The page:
Greenhouse automation. Step 2: actuators.




 This is a continuation of my greenhouse automation project.

In Step 1, I have described how to built sensors’ box for measuring temperature and humidity.

Now it is time for actuators’ box. It is designed to control two solenoid valves: one valve is for filling water tank, and another valve for delivering water to the greenhouse. Like in the previous step the device will be connected to Domoticz server for remote monitoring and control. In case something wrong with network connection there are two buttons for manual switch ON/OFF of valves.

I use MQTT protocol for comunication between actuators' control box and Domoticz server.

If you don't familiar with MQTT, read this article.

The idea is that actuators' box is "subscribed" for messages with certain topics from the server. And my Domoticz server is "publishing" messages for switching valves. As soon as published "topic" corresponds to the topic my actuators' box is waiting for, the corresponding command ON or OFF is executed.

There is a diagram showing how the system works.


 1. Hardware

As usual, let's  start from hardware we need for this project:

1. Wemos D1 mini pro.


2. Wemos Dual Base for D1 mini.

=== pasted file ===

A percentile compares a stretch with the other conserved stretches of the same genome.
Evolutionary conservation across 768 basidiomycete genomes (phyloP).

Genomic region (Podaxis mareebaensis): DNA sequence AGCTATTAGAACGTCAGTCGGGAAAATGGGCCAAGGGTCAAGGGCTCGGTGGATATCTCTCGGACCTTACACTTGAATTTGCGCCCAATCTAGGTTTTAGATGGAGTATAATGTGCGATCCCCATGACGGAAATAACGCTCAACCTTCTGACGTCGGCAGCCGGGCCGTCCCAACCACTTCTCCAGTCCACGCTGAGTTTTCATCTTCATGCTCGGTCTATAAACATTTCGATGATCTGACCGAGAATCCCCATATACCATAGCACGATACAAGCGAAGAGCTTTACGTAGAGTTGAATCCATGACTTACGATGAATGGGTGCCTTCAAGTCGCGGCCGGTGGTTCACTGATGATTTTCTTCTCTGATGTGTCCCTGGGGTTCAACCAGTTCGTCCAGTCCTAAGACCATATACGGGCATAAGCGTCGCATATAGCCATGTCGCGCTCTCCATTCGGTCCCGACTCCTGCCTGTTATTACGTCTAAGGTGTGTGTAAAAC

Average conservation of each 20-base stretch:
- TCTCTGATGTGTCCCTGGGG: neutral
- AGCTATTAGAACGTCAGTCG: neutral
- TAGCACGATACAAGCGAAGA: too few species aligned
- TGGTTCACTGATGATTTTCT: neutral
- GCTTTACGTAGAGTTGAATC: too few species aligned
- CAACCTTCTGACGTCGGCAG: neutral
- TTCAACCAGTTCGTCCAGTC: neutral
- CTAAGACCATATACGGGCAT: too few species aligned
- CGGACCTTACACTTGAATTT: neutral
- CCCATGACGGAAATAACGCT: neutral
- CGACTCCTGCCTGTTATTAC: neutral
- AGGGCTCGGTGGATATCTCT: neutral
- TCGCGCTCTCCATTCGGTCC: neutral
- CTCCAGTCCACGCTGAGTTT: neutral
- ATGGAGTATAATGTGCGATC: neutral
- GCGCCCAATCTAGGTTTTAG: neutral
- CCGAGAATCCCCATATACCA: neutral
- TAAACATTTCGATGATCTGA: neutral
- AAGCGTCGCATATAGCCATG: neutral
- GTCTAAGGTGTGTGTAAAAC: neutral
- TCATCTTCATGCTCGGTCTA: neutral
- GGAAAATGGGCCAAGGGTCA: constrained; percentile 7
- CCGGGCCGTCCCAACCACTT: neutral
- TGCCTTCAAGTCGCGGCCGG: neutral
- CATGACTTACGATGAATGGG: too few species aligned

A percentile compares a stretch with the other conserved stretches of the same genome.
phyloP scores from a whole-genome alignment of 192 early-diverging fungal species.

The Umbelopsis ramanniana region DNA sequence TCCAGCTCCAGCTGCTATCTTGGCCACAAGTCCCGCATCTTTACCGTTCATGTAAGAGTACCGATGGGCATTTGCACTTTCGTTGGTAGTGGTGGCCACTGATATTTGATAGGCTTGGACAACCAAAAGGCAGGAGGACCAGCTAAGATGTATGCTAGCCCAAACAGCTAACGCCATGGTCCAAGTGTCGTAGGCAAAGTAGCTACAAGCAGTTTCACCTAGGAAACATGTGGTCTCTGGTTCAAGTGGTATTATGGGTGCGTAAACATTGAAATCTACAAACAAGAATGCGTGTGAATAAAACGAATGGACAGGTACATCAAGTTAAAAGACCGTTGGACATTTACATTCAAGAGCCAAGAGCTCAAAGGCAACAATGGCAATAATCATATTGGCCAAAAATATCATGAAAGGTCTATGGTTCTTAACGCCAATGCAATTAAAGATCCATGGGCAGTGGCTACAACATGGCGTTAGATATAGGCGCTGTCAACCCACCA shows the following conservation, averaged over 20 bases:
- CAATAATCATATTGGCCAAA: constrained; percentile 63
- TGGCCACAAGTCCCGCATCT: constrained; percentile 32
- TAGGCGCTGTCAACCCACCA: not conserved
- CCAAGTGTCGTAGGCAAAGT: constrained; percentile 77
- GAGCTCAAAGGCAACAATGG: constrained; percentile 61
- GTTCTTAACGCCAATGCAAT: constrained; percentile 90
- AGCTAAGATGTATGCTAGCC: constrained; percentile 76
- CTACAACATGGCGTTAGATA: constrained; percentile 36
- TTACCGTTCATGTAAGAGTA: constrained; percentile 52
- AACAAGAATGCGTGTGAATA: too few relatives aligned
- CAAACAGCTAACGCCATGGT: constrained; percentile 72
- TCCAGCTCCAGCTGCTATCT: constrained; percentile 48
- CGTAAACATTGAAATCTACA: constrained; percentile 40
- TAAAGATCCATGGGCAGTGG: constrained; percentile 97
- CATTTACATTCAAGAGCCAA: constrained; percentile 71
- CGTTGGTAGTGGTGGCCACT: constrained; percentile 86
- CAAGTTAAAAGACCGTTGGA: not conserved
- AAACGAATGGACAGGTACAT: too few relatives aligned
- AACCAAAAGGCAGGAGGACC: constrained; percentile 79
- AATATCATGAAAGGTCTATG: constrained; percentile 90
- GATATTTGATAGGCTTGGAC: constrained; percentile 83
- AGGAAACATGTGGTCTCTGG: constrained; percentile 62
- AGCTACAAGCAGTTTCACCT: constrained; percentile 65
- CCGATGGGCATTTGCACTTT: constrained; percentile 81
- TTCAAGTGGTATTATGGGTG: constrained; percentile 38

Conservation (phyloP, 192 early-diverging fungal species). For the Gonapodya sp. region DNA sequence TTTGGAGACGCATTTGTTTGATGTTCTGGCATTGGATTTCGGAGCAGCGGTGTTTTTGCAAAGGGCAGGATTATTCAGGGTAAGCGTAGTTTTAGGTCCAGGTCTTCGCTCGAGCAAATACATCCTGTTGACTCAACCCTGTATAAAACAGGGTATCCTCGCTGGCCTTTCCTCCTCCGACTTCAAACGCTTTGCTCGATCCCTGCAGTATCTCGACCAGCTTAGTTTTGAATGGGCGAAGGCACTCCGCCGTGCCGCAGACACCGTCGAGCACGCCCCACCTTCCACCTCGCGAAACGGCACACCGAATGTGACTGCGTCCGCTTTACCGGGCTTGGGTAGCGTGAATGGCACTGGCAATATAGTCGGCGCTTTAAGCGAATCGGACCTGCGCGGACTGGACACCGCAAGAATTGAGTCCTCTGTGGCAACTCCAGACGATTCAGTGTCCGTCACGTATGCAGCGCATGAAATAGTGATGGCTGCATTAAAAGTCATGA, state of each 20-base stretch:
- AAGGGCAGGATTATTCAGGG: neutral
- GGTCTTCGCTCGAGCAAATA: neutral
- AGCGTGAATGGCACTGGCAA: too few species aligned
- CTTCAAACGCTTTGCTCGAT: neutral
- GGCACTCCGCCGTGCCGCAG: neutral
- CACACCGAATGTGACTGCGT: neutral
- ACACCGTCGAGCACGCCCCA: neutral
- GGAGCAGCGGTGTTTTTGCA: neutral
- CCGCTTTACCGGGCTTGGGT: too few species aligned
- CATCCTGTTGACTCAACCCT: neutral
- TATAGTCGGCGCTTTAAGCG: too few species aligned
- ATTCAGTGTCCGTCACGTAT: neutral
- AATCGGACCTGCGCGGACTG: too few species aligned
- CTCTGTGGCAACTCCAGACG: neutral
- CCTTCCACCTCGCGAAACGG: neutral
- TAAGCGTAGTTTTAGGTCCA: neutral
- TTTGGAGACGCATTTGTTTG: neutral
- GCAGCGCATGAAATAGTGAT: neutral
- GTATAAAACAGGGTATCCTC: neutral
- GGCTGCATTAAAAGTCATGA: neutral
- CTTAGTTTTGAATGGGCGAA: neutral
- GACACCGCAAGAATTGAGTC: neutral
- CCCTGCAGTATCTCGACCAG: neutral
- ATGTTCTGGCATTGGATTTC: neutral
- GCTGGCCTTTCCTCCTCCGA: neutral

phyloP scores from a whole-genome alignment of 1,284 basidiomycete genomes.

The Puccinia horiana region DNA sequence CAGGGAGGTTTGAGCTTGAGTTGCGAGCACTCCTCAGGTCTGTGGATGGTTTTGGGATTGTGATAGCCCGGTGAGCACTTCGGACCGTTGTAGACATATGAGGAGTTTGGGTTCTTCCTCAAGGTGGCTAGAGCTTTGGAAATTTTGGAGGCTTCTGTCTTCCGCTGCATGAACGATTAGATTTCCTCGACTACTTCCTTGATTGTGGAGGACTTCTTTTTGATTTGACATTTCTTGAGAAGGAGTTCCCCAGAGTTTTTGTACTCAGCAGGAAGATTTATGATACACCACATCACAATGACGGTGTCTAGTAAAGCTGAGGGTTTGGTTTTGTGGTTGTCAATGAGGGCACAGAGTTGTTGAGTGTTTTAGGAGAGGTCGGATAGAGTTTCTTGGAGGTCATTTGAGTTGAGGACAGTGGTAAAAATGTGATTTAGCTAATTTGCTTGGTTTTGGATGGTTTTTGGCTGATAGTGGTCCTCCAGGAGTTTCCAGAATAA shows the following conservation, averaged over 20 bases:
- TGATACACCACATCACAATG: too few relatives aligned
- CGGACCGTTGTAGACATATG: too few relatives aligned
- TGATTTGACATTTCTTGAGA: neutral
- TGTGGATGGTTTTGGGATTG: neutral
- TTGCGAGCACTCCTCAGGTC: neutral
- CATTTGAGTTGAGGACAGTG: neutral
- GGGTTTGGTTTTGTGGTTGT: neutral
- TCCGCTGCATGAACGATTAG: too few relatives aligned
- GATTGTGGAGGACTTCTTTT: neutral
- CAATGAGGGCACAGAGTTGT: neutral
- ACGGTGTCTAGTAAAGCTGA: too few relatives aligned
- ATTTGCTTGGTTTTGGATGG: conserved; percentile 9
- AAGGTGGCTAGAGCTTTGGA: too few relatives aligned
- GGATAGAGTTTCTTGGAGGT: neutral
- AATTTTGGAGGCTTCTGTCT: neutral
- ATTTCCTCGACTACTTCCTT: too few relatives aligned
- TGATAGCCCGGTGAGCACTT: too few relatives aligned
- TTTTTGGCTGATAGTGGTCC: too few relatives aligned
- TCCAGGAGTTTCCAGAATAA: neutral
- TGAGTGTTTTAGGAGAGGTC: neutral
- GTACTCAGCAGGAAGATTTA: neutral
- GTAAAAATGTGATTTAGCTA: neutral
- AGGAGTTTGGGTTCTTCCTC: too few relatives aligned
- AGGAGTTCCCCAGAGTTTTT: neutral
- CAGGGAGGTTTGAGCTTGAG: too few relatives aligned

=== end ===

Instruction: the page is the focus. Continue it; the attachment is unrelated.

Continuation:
3. Wemos relay shield. Just a relay board. Wemos Relay board I have got, was defective, so I was forced to use common relay board. You can try with Relay shield, may be you will be more lucky.


4. Wemos Proto Shield


5. DC – power board.


6. LEDs – 3pc.

7. Two ON-OFF buttons.

8. DuPont cables.

9. Two connectors.

10. Case.

11. Two solenoid valves 12V DC.



Connect all parts like it is shown on the diagram below.




BT1 - Irrigation On/Off

BT2 - Filling ot a water tank

LED1 - Filling of a water tank On/Off

LED2 - Status of the network connection. If it is green - the device is connected to local WiFi

LED3 - Irrigation On/Off

P1 - Connector for the valve for water tank

P2 - Connector for the irrigation valve






The device is powered with 12V DC wall power adaptor. The same 12V DC voltage goes to relays from Vin pin (to the right from power connector).


 2. Software

Prepare Raspberry Pi. I assume that Domoticz server is already running. If not - first install it.  For Domoticz server you can also use a Windows machine if you want.

To use MQTT, you need a broker. We’ll be using Mosquitto broker installed on a Raspberry Pi. Read How to Install Mosquitto Broker on Raspberry Pi. We need Paho MQTT Client also. Look here for "Beginners Guide to The Paho MQTT Python Client".

Next you need 4 Python scripts to be placed on your server machine if it is on Windows:

filling_on.py - which switches on filling of a water tank

filling_off.py - accordingly switches off filling of a water tank

irrig_on.py - switches on irrigation in a greenhouse

irrig_off.py - switches off irrigation

Domoticz server can execute Python files directly on Windows. 

If you are running Domoticz on Linux (Raspberry Pi), you need to add shell executable files. Those files have "sh" extention. Shell executable files serves as a bridge between Domoticz server and python scripts.